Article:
Workshops (1500-1700)

Advanced POCUS (venous, shock, advanced CHF, GI, neuroPOCUS)

TERAN’s Intro to Resus TEE

HAYCOCK’s Intro to REBOA

Intro to ECMO

POCUS-SIM

KENNY’s Advanced Physiology Workshop

 

Register here!

contact us at hospresusconference@gmail.com with any questions!

Shock Macro and Micro-circulation: Piecing things together. (Part 1) #FOAMed, #FOAMcc

 

So I have really, really enjoyed the discussions I had with these bright people on shock circulation:

Segun Olusanya (@iceman_ex) Resus Track 2

Rory Spiegel (@EMnerd) Resus Track 3

Korbin Haycock (tell him to get on twitter) Resus Track 4

Jon Emile (@heart-lung)  Resus Track 5

 

Some take home points so far:

I think that more questions than answers truthfully came out of this, and that is really the best part. But lets see what the common agreed upon thoughts were:

a. the relationship between the MAP and tissue perfusion it quite complex, and definitely not linear. So scrap that idea that more MAP is more perfusion. Could be more, same, or less…

b. you can definitely over-vasoconstrict with vasopressors such that a increasing MAP, at some point, can decrease tissue perfusion. Clinically, we have all seen this.

c. no matter what you are doing theorizing about physiology and resuscitation, THE MOST IMPORTANT IS TO CONTROL THE SOURCE!

 

Some of the interesting possibilities:

a. Korbin sometimes sees decreasing renal resistive indices with resuscitation, particularly with the addition of vasopressin.

b. the Pmsa – can this be used to assess our stressed volume and affect our fluid/vasopressor balance?

c. trending the end-diastolic velocity as a surrogate for the Pcc and trending the effect of hemodynamic interventions on tissue perfusion.

This stuff is fascinating, as we have essentially no bedside ability to track and measure perfusion at the tissue level. This is definitely a space to watch, and we’ll be digging further into this topic.

 

Jon-Emile added a really good clinical breakdown:

I think one way to think of it is by an example. Imagine 3 patient’s MAPs are 55 mmHg. You start or increase the norepi dose. You could have three different responses as you interrogate the renal artery with quantitative Doppler:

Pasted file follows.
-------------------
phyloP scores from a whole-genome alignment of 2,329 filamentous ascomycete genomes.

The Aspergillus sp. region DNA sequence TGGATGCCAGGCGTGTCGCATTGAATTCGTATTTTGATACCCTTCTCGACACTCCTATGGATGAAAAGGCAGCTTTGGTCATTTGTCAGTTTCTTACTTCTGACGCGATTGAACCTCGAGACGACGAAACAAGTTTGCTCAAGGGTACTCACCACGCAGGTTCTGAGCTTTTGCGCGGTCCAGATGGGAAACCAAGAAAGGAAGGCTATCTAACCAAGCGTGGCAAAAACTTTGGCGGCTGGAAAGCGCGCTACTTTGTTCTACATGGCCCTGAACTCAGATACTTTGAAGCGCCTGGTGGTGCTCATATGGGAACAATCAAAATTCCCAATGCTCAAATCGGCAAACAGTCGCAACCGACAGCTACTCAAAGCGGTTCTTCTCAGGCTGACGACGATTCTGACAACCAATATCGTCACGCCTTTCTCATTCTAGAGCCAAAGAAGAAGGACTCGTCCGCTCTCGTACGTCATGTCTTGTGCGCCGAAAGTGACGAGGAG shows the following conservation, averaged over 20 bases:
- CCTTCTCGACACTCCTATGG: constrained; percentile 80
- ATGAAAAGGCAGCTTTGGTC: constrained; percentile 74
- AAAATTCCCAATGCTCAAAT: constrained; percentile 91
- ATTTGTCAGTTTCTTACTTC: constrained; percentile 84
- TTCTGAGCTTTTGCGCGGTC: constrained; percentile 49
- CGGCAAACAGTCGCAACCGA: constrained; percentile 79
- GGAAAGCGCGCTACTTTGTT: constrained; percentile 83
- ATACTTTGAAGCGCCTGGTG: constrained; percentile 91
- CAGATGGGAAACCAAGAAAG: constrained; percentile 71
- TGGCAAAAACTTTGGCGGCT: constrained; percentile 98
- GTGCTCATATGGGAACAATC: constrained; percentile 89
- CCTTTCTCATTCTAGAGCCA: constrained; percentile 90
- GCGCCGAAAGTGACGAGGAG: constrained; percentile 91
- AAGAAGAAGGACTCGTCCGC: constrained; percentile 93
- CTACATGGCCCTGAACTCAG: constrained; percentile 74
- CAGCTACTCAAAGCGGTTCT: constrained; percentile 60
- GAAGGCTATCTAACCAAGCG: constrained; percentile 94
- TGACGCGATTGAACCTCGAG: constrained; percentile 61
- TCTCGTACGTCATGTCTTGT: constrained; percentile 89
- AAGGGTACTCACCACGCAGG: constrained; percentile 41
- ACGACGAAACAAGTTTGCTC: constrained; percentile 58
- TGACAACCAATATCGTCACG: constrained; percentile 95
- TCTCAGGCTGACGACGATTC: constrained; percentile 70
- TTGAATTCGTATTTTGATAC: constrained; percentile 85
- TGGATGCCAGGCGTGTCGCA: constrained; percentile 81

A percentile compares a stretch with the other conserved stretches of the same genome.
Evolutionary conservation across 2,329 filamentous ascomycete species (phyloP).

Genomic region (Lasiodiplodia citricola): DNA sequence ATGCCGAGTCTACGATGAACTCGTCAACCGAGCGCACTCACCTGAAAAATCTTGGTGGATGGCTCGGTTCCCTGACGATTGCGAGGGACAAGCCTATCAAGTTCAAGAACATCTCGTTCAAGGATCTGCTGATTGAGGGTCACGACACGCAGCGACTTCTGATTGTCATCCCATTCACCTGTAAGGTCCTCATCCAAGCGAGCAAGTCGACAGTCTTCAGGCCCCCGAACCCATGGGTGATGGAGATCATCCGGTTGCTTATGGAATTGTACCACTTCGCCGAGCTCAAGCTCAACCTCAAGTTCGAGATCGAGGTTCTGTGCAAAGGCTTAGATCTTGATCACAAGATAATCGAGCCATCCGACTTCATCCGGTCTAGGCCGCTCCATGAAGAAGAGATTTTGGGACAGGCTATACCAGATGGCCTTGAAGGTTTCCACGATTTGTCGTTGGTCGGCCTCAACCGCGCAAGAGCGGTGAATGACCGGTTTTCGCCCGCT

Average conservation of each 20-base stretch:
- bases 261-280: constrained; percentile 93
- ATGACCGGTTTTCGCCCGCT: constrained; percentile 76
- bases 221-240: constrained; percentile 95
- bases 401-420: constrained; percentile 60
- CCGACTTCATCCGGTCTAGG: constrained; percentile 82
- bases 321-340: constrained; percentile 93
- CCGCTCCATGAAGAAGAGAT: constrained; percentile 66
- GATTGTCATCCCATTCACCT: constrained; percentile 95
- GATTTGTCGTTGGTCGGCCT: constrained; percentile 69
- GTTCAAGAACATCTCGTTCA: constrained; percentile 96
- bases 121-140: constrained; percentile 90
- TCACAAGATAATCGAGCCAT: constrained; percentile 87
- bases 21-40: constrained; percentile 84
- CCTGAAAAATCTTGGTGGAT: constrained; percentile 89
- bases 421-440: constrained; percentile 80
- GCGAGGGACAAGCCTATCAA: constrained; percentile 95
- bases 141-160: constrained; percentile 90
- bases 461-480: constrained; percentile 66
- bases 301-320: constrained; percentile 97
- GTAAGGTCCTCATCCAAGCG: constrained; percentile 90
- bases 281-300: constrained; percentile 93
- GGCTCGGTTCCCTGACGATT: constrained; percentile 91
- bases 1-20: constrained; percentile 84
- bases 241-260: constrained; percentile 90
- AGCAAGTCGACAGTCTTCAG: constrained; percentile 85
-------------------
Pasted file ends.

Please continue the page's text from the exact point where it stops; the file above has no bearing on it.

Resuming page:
patient 1: MAP increases to 65 mmHg, and renal artery end-diastolic velocity drops from 30 cm/s to 15 cm/s
patient 2: MAP increases to 65 mmHg and renal artery end-diastolic velocity remains unchanged.
patient 3: MAP increases to 65 mmHg and renal artery EDV rises from 10 cm/s to 25 cm/s

in the first situation, you are probably raising the critical closing pressure [i know i kept saying collapse in the recording] relative to the MAP. the pressure gradient falls and therefore velocity falls at end diastole. one would also expect flow to fall in this case, if you did VTI and calculated area of renal artery. in this situation you are raising arteriolar pressure, but primarily by constriction of downstream vessels and perfusion may be impaired. ***the effects on GFR are complicated and would depend on relative afferent versus efferent constriction***

in the second situation, you have raised MAP, and probably not changed the closing pressure because the velocity at the end of diastole is the same. if you look at figure 2 in the paper linked to above, you can see that increasing *flow* to the arterioles will increase MAP relative to the Pcc [closing pressure]. the increase in flow raises the volume of the arteriole which [as a function of arteriolar compliance] increases the pressure without changing the downstream resistance. increasing flow could be from beta-effects on the heart, or increased venous return from NE effects on the venous side activating the starling mechanism. another mechanism to increase flow and therefore arteriolar pressure relative to the closing pressure is the provision of IV fluids.